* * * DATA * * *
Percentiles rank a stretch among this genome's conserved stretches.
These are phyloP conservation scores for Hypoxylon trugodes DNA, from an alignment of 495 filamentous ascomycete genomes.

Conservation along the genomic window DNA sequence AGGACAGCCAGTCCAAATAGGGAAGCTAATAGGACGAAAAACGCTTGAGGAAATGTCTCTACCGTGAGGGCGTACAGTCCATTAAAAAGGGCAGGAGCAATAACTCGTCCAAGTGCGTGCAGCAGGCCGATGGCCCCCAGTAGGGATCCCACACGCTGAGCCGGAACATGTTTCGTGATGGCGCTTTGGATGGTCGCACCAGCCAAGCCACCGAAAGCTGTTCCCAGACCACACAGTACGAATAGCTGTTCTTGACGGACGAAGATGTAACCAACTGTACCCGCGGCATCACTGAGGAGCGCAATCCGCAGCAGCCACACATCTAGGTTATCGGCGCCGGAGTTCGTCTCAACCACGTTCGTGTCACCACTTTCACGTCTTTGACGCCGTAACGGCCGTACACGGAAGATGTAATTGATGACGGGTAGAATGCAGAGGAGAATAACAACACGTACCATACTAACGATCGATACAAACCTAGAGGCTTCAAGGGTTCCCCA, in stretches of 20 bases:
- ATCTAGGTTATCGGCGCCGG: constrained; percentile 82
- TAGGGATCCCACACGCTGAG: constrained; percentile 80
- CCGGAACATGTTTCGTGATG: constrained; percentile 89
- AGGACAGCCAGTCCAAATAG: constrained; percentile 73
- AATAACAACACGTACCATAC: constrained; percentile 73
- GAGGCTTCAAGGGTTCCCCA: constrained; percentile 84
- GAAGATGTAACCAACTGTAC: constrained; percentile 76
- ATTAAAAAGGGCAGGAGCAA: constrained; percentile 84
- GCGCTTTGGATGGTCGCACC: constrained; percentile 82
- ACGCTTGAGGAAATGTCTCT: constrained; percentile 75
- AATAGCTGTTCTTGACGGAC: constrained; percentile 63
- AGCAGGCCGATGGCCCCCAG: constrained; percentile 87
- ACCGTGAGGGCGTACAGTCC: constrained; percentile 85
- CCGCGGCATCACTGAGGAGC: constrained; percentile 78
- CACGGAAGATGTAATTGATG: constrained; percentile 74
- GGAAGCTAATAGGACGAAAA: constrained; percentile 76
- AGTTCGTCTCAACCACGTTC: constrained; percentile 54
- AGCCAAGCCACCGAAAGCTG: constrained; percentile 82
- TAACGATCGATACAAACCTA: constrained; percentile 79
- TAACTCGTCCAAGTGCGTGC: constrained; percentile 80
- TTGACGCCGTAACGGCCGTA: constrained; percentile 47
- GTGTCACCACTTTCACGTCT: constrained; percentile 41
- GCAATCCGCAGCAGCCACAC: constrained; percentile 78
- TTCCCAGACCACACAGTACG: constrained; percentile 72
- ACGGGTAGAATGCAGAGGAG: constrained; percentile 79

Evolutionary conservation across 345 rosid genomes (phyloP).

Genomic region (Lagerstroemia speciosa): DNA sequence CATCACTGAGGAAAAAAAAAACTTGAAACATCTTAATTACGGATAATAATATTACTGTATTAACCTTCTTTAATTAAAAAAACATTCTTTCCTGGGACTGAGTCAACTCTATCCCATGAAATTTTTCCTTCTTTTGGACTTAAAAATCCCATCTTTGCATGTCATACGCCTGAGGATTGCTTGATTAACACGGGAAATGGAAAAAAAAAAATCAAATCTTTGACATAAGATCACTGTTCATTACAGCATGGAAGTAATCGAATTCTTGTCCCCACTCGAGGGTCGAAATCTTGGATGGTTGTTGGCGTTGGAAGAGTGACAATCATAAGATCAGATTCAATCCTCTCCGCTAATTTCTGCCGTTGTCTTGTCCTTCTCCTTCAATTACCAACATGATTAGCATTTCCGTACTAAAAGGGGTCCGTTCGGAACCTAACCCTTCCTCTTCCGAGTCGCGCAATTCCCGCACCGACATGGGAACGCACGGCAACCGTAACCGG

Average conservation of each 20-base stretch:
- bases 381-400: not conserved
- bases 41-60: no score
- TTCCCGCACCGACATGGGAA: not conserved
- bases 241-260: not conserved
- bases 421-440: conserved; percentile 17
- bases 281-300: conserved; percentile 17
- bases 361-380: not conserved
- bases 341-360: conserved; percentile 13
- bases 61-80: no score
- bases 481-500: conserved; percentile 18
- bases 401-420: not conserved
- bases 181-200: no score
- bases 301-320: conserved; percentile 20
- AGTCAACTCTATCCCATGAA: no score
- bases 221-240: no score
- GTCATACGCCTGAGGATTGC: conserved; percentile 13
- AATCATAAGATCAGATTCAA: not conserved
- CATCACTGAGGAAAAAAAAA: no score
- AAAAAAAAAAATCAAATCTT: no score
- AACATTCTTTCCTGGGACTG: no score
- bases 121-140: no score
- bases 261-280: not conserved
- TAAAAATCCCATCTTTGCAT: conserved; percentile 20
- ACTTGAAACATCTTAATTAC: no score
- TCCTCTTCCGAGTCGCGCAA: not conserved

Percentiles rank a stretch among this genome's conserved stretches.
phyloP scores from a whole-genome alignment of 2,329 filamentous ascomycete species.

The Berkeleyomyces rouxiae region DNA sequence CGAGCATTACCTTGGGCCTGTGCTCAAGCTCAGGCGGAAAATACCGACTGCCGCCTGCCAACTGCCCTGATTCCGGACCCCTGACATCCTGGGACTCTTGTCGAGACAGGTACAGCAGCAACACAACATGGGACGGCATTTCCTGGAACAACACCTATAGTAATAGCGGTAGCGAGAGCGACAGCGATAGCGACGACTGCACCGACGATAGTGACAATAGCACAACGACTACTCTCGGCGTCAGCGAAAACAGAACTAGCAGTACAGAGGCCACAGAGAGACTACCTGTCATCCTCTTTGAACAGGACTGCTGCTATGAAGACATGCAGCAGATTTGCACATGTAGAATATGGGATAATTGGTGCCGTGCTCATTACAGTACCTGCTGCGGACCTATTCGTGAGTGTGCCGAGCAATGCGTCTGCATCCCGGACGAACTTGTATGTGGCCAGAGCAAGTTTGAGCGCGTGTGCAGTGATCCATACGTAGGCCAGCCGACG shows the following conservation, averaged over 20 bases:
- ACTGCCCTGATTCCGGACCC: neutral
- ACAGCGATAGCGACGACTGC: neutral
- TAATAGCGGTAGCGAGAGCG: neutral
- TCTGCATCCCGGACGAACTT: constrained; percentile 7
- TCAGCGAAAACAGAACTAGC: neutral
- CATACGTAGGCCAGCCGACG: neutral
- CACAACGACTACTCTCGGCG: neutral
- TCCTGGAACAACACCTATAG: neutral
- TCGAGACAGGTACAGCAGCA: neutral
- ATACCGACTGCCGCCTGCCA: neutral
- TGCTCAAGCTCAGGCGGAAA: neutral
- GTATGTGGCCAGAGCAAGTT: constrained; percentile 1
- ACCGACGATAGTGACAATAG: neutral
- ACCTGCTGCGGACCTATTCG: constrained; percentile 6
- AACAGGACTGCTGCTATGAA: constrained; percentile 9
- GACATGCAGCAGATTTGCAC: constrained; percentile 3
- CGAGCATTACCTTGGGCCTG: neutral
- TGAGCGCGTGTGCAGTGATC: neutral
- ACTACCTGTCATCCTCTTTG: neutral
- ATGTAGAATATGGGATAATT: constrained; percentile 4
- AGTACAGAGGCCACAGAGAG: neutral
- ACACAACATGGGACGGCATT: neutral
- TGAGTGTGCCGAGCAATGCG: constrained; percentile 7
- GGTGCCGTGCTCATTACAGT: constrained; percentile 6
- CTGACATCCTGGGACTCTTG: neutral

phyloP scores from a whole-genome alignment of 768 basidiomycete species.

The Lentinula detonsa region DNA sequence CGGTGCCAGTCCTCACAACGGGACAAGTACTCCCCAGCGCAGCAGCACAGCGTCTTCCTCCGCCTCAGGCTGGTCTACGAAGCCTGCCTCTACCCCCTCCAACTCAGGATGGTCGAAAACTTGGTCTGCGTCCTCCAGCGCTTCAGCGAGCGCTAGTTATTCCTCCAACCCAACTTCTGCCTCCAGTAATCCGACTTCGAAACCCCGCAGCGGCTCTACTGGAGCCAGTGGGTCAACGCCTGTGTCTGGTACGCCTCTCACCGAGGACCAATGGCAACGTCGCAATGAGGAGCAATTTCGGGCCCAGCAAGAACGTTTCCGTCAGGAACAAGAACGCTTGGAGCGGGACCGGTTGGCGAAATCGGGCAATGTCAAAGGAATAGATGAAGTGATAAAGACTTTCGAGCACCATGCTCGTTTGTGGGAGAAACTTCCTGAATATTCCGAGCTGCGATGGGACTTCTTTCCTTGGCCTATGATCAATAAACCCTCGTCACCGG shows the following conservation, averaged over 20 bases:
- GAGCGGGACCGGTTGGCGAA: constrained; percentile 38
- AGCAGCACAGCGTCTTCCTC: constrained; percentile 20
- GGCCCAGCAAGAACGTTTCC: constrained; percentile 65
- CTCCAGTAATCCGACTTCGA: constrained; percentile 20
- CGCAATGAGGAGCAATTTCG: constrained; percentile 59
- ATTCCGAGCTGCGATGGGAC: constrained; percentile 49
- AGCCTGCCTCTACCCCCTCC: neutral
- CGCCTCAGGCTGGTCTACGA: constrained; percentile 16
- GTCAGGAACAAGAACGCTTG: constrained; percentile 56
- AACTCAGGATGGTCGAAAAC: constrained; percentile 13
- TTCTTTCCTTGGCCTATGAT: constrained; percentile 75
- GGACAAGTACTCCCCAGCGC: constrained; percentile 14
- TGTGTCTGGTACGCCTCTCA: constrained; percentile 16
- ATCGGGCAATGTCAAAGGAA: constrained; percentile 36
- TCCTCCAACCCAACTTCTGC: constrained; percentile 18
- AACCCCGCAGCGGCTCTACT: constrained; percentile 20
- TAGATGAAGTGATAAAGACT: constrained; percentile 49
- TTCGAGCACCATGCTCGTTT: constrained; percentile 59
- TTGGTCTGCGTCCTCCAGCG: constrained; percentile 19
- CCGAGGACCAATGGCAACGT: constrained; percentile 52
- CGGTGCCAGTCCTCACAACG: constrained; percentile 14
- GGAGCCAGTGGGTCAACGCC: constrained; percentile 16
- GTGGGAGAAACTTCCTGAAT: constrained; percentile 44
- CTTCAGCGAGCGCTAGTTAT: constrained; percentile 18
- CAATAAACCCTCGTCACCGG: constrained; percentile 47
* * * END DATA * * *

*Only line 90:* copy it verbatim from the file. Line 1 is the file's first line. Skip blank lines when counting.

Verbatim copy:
- CTCCAGTAATCCGACTTCGA: constrained; percentile 20